Provide staff members with the proposed floor plan and location of offices to get feedback and their buy in.
Begin sending initial furniture and equipment orders to vendors to assure delivery in time for the move into the new office. Order window coverings and lighting fixtures, and track all orders on a single log.
Notify the phone company of the planned move and get cost estimates for the move into the office. (Will your telephone numbers remain the same?)
Have engineering drawings done, architectural drawings prepared, and construction specifications developed by architect.
Send final sets of plans to contractors for construction bids. Review bids, award contract for office renovations
Order directory listings and tenant signs from the new building.
Order any other signs you need, are allowed, and for which you are responsible.
Two Months Out Begin to arrange for removal of office items that will not be moved. Purge all files.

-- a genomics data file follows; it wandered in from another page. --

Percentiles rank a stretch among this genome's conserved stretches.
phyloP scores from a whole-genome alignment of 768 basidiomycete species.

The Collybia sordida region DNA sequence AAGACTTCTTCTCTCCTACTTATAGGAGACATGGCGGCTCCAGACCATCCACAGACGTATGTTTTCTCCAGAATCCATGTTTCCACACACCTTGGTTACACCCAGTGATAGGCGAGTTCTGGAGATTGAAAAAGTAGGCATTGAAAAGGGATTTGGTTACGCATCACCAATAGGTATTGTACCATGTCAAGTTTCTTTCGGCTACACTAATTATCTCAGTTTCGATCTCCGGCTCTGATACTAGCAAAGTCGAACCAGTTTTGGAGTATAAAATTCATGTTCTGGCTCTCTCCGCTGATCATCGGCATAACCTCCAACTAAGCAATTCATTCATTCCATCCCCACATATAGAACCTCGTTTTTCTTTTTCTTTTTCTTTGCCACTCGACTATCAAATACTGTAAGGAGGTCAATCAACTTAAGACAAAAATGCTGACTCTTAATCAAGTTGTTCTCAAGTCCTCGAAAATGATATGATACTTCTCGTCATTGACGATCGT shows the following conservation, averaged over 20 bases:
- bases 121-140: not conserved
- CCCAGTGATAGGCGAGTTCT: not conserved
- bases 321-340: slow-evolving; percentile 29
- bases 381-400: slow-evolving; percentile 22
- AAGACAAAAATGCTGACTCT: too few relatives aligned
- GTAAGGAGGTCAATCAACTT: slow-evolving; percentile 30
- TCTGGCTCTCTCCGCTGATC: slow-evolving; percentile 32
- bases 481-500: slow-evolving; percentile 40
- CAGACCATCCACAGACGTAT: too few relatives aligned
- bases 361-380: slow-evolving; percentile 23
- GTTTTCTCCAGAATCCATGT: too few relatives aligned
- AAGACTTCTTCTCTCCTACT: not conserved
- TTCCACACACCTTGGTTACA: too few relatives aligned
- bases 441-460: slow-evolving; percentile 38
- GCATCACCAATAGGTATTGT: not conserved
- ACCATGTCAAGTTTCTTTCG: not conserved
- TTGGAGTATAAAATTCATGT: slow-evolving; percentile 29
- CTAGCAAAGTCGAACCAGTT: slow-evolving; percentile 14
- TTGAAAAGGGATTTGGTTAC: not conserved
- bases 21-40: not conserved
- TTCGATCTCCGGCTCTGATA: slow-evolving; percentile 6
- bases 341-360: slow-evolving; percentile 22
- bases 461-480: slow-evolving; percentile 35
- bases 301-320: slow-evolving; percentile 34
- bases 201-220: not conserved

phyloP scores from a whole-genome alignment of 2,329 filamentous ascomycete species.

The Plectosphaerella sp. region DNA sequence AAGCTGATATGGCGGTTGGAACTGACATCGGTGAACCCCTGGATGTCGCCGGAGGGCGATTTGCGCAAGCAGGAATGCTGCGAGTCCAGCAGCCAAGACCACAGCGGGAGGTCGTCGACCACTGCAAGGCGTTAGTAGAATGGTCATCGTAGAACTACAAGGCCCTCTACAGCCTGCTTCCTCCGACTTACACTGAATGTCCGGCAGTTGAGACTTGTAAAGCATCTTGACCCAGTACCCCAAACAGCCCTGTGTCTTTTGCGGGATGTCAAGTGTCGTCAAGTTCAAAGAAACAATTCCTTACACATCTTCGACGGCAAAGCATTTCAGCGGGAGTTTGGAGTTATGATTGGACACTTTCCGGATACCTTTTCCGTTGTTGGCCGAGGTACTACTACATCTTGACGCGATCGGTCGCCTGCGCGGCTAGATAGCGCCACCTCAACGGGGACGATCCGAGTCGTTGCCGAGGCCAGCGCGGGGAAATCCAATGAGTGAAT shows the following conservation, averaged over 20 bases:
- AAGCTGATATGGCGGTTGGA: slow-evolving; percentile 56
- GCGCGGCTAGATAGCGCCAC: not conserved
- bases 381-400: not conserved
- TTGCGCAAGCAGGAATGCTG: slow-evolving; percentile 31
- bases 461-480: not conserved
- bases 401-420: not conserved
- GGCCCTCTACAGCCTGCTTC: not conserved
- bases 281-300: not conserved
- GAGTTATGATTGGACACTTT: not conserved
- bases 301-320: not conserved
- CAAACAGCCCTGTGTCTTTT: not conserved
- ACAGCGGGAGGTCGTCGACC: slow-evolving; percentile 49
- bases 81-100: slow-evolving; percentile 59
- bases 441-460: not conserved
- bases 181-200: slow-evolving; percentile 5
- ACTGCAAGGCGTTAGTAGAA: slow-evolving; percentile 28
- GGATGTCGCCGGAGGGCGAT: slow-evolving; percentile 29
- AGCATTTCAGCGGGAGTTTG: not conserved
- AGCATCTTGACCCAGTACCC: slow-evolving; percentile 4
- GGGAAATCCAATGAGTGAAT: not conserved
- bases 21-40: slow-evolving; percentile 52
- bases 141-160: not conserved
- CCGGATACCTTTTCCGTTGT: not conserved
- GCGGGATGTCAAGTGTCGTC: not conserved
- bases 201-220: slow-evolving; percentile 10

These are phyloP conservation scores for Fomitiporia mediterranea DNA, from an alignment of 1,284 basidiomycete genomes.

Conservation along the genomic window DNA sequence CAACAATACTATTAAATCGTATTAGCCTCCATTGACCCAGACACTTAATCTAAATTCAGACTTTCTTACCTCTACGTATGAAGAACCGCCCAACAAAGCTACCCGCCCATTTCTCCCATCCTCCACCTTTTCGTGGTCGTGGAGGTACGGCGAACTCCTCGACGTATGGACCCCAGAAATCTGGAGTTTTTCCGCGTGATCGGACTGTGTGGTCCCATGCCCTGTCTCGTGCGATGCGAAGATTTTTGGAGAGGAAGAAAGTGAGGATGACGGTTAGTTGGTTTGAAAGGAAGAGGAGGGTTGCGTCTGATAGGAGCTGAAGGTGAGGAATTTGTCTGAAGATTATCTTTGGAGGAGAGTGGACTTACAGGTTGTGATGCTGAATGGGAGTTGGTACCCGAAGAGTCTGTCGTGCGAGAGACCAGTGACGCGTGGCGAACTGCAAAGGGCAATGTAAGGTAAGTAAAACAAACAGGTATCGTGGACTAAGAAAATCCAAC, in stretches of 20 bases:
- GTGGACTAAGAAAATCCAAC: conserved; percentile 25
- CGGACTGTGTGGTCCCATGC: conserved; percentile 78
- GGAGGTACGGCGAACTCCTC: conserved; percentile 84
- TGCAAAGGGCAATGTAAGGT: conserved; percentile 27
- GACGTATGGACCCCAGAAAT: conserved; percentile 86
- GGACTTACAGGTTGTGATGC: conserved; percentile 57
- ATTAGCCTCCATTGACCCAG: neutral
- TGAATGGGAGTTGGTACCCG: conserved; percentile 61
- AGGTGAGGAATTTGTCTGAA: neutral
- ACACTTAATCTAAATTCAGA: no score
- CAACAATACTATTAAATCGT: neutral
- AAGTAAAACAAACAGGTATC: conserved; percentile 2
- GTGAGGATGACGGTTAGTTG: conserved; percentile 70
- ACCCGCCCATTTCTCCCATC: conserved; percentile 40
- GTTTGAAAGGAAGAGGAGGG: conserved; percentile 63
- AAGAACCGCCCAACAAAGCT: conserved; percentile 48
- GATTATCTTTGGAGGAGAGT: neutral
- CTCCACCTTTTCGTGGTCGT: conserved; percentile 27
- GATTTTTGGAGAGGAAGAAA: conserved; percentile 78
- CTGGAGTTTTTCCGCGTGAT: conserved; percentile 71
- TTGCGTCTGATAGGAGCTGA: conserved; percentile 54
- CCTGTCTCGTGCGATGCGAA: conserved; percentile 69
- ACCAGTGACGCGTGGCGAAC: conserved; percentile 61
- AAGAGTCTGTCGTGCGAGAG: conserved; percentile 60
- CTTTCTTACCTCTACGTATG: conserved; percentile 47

Send out RFP to movers, interview them and make a selection. Schedule moving and establish packing requirements, times for moving (being careful of union freight hours), crews to be assigned, methods for making furniture ready to be relocated, etc.
Arrange with leasing company for the moving of any leased office equipment.
Secure any special insurance coverage you will need for the move and your new office space.
If you are planning on sending out formal printed address change notifications begin preparing these and send them to the printer.
Order stationery items and checks with the new office address.
Make certain that all systems are addressed fully: telecommunications, IT, live and dead files, etc.
If you have systems furniture, contact manufacturer to locate approved installers to breakdown and reconstruct the system.
Generate excitement about the move by posting or e-mailing pictures of the new building, furniture, layouts, work in progress as well as pictures and news of the new neighborhood.
Fit your image and functional needs . . . do you feel more comfortable in a traditional setting?
Two Weeks Out Schedule building elevators to assure speedy service during the move.
Arrange for cleaning teams to make certain new office has no construction debris or dirt and that the old office is left “broom clean.”